As we’ll see in the book summarys ahead, women of all races and backgrounds are being subjected to inequality, injustice and limitations to their freedom and liberty.
Unscrewed Key Idea #2: Fake empowerment is keeping women from truly achieving power.
It’s easy to think we’ve made great strides in women’s liberation. After all, there have been times when women couldn’t vote in the United States, were treated as outcasts if they had pre-marital sex, or faced charges if they tried to obtain birth control pills without being married. But there are still numerous ways in which women are being oppressed.
One of the biggest trends these days is what the author calls fauxpowerment, which is the popular yet phony idea that modern women are completely free and liberated.
Sure, some women can be open and public about their sexuality. But this is only a distraction from the underlying misogyny and old-fashioned attitudes that continue to reign supreme among the powers that be.
Take Fifty Shades of Grey. These books are often framed as an example of how free a modern woman is to explore her sexuality in a way that has been traditionally frowned upon. But this is fauxpowerment, plain and simple, because at the heart of this story there’s still a woman who is being manipulated by a wealthy white man.
What makes this kind of fake empowerment even worse is that men are still often the ones making huge profits from its success.
Hugh Hefner, founder of Playboy magazine, often called himself a feminist and liked to point out how much money he gave to pro-choice causes. But his magazine was strict in only featuring women who fitted Hefner’s idea of “the girl next door,” which excluded any women who might have unwholesome or assertive ideas about their sexuality, or who might challenge the traditional male-dominated relationship.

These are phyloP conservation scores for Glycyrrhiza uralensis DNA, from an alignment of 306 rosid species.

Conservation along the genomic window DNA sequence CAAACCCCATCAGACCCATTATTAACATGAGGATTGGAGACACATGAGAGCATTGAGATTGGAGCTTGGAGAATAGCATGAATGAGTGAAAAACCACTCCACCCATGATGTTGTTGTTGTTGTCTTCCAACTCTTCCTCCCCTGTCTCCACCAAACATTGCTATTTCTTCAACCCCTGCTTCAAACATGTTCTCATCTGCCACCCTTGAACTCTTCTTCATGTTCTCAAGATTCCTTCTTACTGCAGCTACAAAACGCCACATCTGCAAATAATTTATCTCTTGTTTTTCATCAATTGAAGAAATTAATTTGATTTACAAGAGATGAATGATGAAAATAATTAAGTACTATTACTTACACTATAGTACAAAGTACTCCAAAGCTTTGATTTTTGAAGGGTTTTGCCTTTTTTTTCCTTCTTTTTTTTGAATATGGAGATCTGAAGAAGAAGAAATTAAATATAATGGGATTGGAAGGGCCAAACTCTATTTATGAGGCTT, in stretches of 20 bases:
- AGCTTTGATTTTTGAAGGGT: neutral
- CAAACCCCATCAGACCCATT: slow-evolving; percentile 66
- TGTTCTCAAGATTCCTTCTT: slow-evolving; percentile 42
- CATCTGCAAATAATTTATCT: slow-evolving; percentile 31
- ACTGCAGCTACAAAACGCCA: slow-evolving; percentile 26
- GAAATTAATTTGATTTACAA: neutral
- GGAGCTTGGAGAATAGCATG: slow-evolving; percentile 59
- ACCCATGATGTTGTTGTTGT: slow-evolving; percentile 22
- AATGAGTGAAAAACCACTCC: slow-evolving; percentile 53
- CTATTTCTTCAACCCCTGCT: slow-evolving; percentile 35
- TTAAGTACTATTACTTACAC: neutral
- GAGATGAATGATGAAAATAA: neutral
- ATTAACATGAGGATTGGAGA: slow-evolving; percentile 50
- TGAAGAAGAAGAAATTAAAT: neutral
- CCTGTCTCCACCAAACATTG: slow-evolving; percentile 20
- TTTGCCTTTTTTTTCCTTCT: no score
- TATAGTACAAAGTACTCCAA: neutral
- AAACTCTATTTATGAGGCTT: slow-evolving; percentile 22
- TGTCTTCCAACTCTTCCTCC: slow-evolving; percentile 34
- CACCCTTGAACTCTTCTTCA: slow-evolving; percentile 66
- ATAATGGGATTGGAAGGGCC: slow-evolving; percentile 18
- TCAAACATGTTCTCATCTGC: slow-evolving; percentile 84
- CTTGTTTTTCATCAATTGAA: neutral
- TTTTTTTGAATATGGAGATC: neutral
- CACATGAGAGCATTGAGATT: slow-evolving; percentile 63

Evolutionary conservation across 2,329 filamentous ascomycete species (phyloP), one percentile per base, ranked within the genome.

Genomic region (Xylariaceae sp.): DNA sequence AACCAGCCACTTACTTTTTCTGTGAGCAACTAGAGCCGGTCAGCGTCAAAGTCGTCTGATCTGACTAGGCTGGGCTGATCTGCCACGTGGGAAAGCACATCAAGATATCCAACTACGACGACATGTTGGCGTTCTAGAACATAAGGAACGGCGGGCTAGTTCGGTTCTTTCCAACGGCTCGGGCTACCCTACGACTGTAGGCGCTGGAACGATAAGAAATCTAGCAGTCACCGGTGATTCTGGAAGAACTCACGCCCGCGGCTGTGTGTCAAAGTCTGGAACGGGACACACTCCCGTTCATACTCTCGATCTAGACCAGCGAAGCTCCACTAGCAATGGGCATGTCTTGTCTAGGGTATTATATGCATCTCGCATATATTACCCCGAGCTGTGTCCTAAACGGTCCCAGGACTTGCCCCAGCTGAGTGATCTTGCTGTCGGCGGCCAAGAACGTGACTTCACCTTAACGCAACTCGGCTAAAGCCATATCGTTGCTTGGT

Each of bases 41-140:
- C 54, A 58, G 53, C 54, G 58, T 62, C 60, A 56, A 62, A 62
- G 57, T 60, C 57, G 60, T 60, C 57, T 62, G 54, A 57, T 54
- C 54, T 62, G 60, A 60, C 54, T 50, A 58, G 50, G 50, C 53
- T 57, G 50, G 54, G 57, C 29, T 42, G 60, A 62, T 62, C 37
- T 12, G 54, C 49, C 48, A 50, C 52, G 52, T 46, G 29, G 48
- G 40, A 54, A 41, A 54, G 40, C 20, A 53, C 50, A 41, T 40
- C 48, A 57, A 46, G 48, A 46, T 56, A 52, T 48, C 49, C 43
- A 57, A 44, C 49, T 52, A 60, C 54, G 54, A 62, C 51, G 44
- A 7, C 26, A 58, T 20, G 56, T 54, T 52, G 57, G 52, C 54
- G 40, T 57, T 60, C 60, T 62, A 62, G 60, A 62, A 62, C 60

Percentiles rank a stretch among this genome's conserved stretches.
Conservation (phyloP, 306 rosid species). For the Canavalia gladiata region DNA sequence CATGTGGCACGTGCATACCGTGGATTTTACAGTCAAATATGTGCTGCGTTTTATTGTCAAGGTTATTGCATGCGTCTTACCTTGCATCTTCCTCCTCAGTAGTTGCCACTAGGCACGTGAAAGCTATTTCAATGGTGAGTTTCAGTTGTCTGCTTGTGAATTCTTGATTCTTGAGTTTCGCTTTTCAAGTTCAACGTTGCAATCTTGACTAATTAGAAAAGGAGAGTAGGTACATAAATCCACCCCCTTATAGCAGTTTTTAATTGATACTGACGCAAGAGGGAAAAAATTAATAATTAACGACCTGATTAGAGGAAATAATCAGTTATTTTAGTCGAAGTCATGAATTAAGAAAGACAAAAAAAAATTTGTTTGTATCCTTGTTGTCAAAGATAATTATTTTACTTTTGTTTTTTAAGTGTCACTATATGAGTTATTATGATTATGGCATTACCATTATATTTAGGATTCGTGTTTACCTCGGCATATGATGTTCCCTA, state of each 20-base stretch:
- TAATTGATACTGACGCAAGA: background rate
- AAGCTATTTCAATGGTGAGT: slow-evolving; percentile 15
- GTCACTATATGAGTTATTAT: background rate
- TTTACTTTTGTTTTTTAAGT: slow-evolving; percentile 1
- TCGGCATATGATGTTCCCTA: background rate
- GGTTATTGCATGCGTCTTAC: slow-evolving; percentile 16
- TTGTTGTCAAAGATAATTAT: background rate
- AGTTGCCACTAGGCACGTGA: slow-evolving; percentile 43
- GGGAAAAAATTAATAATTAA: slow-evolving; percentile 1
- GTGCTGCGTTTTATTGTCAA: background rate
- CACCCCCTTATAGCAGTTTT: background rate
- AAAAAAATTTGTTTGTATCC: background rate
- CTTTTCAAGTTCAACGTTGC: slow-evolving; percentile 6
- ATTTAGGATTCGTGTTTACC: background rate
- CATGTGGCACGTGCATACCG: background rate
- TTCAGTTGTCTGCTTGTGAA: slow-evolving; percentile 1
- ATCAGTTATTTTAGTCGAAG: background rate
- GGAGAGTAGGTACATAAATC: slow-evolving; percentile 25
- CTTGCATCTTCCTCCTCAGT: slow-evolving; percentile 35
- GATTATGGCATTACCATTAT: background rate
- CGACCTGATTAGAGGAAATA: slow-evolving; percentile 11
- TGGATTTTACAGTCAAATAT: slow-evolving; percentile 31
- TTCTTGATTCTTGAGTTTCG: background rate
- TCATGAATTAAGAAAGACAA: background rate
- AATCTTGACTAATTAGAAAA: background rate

The Spice Girls were another prime example of a male-manufactured concept of female empowerment. The group was created by manager Simon Fuller, who developed a cheeky, sexy message that would appeal to young girls while being completely inoffensive to male sensibilities. While naive teenagers might have viewed the Spice Girls as cool and feisty women, they were just distracting their generation from the reality that gender equality meant more than singing catchy tunes and dancing on tables.
Unscrewed Key Idea #3: We need to stop sexualizing women in the media and shaming those who express their sexuality.
In a perfect world, every woman would be comfortable with her sexuality while feeling free to enjoy it and explore it. But unfortunately, that is far from the case, as female sexuality is continually co-opted by men and used to make women less human.
The media, in particular, uses female sexuality to present women purely as objects of male sexual desire, rather than human beings with their own emotional lives.
All too often, women appear in films and television programs for the sole purpose of being a sexual conquest for the male protagonist. And all this does is further obscure the fact that women are intelligent, emotional and complex human beings.
To see how damaging this constant misrepresentation is, an experiment was conducted in which female participants were asked to solve math problems while first wearing normal clothes and then wearing a swimsuit. As you might suspect, the participants scored worse when wearing the swimsuits, and the researchers concluded that women find it difficult to be their intelligent selves when they are made to feel like sex objects.